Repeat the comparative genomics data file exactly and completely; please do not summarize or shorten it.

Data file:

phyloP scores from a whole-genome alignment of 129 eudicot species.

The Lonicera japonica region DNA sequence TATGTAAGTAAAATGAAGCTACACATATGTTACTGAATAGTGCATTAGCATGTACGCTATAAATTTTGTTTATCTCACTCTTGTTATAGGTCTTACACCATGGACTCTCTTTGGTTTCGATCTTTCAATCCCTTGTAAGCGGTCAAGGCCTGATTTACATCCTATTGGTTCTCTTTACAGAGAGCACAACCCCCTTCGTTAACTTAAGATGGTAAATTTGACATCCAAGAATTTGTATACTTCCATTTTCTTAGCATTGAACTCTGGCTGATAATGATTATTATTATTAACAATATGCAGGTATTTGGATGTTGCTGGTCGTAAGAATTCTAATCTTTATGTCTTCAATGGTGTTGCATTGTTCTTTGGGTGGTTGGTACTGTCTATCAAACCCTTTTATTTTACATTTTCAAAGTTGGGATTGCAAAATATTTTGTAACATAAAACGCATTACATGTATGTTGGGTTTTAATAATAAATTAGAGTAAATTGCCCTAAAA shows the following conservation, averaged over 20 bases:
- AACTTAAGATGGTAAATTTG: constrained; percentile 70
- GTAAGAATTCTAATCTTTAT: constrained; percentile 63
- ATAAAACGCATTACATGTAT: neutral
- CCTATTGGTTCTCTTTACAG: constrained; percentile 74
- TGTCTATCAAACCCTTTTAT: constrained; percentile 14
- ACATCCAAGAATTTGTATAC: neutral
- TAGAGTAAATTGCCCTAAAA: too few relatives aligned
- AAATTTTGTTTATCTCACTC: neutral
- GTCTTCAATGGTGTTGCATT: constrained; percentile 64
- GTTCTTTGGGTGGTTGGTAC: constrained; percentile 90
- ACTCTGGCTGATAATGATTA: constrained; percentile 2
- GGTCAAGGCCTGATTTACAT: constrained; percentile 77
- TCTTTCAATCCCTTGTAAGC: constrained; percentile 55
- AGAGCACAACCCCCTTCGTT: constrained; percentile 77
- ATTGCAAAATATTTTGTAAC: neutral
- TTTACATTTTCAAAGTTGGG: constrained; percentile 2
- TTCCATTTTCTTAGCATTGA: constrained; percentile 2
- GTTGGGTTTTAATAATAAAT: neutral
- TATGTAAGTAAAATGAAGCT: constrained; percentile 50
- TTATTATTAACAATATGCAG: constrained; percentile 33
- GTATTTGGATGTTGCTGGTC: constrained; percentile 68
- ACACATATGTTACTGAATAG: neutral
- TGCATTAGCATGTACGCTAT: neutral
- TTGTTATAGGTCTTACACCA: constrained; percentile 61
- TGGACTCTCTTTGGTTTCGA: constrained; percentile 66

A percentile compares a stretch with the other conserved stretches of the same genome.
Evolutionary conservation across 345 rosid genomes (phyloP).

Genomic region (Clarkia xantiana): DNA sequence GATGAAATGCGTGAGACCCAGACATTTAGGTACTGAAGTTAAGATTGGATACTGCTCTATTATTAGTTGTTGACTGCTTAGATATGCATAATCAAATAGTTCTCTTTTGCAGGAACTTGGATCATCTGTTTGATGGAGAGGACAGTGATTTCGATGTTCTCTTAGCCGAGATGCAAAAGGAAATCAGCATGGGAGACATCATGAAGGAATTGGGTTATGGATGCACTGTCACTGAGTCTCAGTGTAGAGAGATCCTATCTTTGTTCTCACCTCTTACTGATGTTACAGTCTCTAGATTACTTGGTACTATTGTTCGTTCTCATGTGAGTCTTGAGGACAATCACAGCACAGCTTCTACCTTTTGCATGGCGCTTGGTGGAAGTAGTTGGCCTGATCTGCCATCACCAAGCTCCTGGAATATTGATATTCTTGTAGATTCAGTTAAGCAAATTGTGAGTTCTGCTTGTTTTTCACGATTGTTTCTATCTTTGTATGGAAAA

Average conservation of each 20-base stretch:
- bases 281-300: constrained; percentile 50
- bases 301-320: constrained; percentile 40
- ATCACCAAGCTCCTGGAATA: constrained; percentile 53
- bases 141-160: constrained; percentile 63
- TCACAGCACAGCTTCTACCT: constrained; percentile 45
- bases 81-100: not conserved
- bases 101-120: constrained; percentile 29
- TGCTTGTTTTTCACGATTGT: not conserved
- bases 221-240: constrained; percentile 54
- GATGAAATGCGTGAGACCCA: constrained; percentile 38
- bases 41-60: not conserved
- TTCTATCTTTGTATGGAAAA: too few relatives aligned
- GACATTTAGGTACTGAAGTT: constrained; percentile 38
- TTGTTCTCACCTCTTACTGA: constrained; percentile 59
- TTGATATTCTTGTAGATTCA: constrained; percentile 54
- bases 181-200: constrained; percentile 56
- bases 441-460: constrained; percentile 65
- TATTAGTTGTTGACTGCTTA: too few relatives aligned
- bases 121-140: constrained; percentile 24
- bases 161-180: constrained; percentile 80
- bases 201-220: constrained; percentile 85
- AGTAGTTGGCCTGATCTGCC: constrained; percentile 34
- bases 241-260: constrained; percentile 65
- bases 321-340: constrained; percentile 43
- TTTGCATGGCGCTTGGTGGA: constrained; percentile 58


phyloP scores from a whole-genome alignment of 129 eudicot species.

The Lonicera japonica region DNA sequence TATGTAAGTAAAATGAAGCTACACATATGTTACTGAATAGTGCATTAGCATGTACGCTATAAATTTTGTTTATCTCACTCTTGTTATAGGTCTTACACCATGGACTCTCTTTGGTTTCGATCTTTCAATCCCTTGTAAGCGGTCAAGGCCTGATTTACATCCTATTGGTTCTCTTTACAGAGAGCACAACCCCCTTCGTTAACTTAAGATGGTAAATTTGACATCCAAGAATTTGTATACTTCCATTTTCTTAGCATTGAACTCTGGCTGATAATGATTATTATTATTAACAATATGCAGGTATTTGGATGTTGCTGGTCGTAAGAATTCTAATCTTTATGTCTTCAATGGTGTTGCATTGTTCTTTGGGTGGTTGGTACTGTCTATCAAACCCTTTTATTTTACATTTTCAAAGTTGGGATTGCAAAATATTTTGTAACATAAAACGCATTACATGTATGTTGGGTTTTAATAATAAATTAGAGTAAATTGCCCTAAAA shows the following conservation, averaged over 20 bases:
- AACTTAAGATGGTAAATTTG: constrained; percentile 70
- GTAAGAATTCTAATCTTTAT: constrained; percentile 63
- ATAAAACGCATTACATGTAT: neutral
- CCTATTGGTTCTCTTTACAG: constrained; percentile 74
- TGTCTATCAAACCCTTTTAT: constrained; percentile 14
- ACATCCAAGAATTTGTATAC: neutral
- TAGAGTAAATTGCCCTAAAA: too few relatives aligned
- AAATTTTGTTTATCTCACTC: neutral
- GTCTTCAATGGTGTTGCATT: constrained; percentile 64
- GTTCTTTGGGTGGTTGGTAC: constrained; percentile 90
- ACTCTGGCTGATAATGATTA: constrained; percentile 2
- GGTCAAGGCCTGATTTACAT: constrained; percentile 77
- TCTTTCAATCCCTTGTAAGC: constrained; percentile 55
- AGAGCACAACCCCCTTCGTT: constrained; percentile 77
- ATTGCAAAATATTTTGTAAC: neutral
- TTTACATTTTCAAAGTTGGG: constrained; percentile 2
- TTCCATTTTCTTAGCATTGA: constrained; percentile 2
- GTTGGGTTTTAATAATAAAT: neutral
- TATGTAAGTAAAATGAAGCT: constrained; percentile 50
- TTATTATTAACAATATGCAG: constrained; percentile 33
- GTATTTGGATGTTGCTGGTC: constrained; percentile 68
- ACACATATGTTACTGAATAG: neutral
- TGCATTAGCATGTACGCTAT: neutral
- TTGTTATAGGTCTTACACCA: constrained; percentile 61
- TGGACTCTCTTTGGTTTCGA: constrained; percentile 66

A percentile compares a stretch with the other conserved stretches of the same genome.
Evolutionary conservation across 345 rosid genomes (phyloP).

Genomic region (Clarkia xantiana): DNA sequence GATGAAATGCGTGAGACCCAGACATTTAGGTACTGAAGTTAAGATTGGATACTGCTCTATTATTAGTTGTTGACTGCTTAGATATGCATAATCAAATAGTTCTCTTTTGCAGGAACTTGGATCATCTGTTTGATGGAGAGGACAGTGATTTCGATGTTCTCTTAGCCGAGATGCAAAAGGAAATCAGCATGGGAGACATCATGAAGGAATTGGGTTATGGATGCACTGTCACTGAGTCTCAGTGTAGAGAGATCCTATCTTTGTTCTCACCTCTTACTGATGTTACAGTCTCTAGATTACTTGGTACTATTGTTCGTTCTCATGTGAGTCTTGAGGACAATCACAGCACAGCTTCTACCTTTTGCATGGCGCTTGGTGGAAGTAGTTGGCCTGATCTGCCATCACCAAGCTCCTGGAATATTGATATTCTTGTAGATTCAGTTAAGCAAATTGTGAGTTCTGCTTGTTTTTCACGATTGTTTCTATCTTTGTATGGAAAA

Average conservation of each 20-base stretch:
- bases 281-300: constrained; percentile 50
- bases 301-320: constrained; percentile 40
- ATCACCAAGCTCCTGGAATA: constrained; percentile 53
- bases 141-160: constrained; percentile 63
- TCACAGCACAGCTTCTACCT: constrained; percentile 45
- bases 81-100: not conserved
- bases 101-120: constrained; percentile 29
- TGCTTGTTTTTCACGATTGT: not conserved
- bases 221-240: constrained; percentile 54
- GATGAAATGCGTGAGACCCA: constrained; percentile 38
- bases 41-60: not conserved
- TTCTATCTTTGTATGGAAAA: too few relatives aligned
- GACATTTAGGTACTGAAGTT: constrained; percentile 38
- TTGTTCTCACCTCTTACTGA: constrained; percentile 59
- TTGATATTCTTGTAGATTCA: constrained; percentile 54
- bases 181-200: constrained; percentile 56
- bases 441-460: constrained; percentile 65
- TATTAGTTGTTGACTGCTTA: too few relatives aligned
- bases 121-140: constrained; percentile 24
- bases 161-180: constrained; percentile 80
- bases 201-220: constrained; percentile 85
- AGTAGTTGGCCTGATCTGCC: constrained; percentile 34
- bases 241-260: constrained; percentile 65
- bases 321-340: constrained; percentile 43
- TTTGCATGGCGCTTGGTGGA: constrained; percentile 58